“I think we believe this is clearly at that level,” the official said.
Both Mr Kishida and Mr Yoon have been in Washington since late Thursday, and each leader will travel to Camp David on Friday by helicopter.
Each will be separately met by Mr Biden, who arrived at the Thurmont, Maryland retreat Thursday evening and spent the night preparing for the event alongside top advisers.
A senior official who briefed reporters on plans for the trilateral summit said each of the two leaders would have bilateral meetings with Mr Biden for the purpose of “raising specific issues with the president and his team”, followed by a “substantial set” of trilateral meetings between the three leaders and their official delegations.
Mr Biden, Mr Kishida and Mr Yoon will then share a private lunch alongside Mr Blinken, Mr Sullivan, and their Japanese and South Korean counterparts, followed by a break, after which they will close out the summit with a three-way joint press conference.
The leaders will then roll out “a series of three-way statements and deliverables” that the official said would cover “every arena of engagement between our three countries – education, technology, diplomacy, [and] military,” and take questions on the “three-way commitments” that will be undertaken by the American, Japanese and South Korean governments.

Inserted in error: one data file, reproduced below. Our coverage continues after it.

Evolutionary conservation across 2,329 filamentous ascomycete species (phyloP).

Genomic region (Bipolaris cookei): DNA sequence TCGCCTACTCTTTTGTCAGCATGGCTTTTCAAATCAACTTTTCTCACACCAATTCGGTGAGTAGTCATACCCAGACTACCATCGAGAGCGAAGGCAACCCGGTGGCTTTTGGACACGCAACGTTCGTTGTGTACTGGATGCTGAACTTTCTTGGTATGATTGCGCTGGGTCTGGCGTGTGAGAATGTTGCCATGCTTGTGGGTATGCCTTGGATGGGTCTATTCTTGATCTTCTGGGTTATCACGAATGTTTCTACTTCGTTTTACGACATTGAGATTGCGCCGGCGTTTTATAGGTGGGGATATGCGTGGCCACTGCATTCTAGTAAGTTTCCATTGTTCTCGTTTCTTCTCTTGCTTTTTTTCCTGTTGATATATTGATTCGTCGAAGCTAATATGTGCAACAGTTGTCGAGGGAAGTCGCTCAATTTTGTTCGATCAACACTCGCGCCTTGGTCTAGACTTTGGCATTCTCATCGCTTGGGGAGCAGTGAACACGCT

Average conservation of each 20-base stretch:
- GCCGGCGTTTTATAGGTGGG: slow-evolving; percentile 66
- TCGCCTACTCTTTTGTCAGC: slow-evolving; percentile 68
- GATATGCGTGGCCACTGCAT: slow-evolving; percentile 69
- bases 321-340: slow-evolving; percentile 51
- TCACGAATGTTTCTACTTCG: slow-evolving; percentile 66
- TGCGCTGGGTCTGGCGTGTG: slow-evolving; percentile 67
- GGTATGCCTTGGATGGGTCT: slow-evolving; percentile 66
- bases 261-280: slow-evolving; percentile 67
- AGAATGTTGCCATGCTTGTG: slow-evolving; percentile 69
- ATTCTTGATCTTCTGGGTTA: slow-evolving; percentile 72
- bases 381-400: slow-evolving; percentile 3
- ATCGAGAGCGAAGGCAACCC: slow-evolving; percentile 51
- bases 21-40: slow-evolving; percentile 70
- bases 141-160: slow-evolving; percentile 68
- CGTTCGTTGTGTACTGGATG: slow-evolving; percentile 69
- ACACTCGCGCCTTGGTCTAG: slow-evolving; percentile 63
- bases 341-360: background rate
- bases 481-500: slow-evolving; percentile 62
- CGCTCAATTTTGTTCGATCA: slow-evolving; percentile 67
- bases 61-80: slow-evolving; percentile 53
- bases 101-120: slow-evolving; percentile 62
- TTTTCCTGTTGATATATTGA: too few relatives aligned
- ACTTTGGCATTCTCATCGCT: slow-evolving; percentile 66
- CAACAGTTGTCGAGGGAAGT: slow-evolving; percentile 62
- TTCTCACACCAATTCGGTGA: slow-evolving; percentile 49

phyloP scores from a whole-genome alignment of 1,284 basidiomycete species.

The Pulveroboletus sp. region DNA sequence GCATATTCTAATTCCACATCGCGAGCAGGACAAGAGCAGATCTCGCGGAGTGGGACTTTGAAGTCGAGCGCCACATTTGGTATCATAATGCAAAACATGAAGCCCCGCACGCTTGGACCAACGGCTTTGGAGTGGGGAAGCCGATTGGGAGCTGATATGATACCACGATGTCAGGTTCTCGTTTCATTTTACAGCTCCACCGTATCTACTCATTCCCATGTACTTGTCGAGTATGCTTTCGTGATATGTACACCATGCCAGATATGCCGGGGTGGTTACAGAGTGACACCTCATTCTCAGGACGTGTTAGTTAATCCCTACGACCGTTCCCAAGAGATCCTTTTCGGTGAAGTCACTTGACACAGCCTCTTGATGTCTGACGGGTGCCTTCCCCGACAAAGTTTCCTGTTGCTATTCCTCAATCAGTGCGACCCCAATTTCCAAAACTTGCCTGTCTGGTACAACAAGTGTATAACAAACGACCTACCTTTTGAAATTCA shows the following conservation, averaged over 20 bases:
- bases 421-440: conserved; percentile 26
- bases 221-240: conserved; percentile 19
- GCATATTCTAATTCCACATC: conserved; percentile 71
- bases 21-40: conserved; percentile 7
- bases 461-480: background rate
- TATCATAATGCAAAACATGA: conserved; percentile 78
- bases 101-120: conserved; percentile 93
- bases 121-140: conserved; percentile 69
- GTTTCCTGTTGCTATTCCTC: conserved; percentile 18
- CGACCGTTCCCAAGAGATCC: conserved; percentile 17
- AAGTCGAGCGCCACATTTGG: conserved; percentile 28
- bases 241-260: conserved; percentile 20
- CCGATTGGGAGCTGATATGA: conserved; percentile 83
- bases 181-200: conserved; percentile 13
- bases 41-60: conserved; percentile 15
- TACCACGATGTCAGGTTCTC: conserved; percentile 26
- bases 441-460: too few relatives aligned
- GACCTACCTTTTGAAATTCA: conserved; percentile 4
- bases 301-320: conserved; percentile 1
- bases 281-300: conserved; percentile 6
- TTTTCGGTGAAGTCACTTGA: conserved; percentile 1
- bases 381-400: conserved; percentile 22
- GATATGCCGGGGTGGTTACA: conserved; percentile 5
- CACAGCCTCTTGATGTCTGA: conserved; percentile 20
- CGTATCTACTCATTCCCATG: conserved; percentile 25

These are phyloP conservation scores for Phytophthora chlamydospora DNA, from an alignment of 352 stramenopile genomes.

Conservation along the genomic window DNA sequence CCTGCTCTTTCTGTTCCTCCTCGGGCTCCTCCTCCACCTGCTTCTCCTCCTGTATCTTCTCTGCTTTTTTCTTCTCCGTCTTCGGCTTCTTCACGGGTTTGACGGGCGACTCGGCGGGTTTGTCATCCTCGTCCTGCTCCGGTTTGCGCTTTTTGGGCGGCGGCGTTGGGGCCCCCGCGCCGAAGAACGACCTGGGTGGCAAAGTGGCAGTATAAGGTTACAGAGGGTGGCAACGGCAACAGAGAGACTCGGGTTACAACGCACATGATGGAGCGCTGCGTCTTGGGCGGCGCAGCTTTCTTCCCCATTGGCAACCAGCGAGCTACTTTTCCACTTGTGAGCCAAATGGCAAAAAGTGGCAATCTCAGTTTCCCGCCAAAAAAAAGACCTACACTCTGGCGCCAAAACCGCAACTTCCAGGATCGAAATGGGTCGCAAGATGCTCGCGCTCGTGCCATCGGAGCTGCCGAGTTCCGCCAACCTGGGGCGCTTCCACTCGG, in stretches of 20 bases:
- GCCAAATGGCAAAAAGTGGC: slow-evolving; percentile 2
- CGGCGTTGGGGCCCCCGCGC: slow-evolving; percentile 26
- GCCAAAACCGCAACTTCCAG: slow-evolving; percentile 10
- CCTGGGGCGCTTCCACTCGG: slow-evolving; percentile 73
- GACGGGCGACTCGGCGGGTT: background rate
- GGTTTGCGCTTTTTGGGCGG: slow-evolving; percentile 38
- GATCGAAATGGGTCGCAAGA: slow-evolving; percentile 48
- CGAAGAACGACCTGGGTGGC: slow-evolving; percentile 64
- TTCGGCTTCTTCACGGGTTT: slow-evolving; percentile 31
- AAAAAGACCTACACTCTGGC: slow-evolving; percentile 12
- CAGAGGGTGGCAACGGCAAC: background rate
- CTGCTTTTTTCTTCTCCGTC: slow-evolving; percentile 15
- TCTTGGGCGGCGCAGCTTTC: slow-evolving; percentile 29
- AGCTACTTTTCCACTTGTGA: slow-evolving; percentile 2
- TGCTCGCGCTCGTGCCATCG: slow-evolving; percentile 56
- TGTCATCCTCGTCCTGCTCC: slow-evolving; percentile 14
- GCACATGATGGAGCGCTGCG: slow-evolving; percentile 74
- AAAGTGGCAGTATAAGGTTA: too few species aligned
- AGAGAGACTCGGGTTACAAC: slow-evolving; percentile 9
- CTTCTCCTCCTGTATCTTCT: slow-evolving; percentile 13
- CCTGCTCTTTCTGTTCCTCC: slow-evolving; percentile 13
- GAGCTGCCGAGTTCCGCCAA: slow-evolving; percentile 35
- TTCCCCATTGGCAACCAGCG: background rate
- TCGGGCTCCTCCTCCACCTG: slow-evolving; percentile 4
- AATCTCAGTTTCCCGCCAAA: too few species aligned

Those “commitments” that will be unveiled on Friday afternoon will include the establishment of a three-way “hotline” between Washington, Tokyo and Seoul modelled after the famous Washington-Moscow hotline established during the Cold War.
A White House official said the “hotline” would be built using “appropriate” and “state-of-the-art” technology to allow all three leaders to “engage in moments of crisis and uncertainty”.
The official added that Mr Biden, Mr Kishida and Mr Yoon will each pledge to have what he called “a duty to consult in the event of a crisis or a set of circumstances that affect the security of any one of our countries”.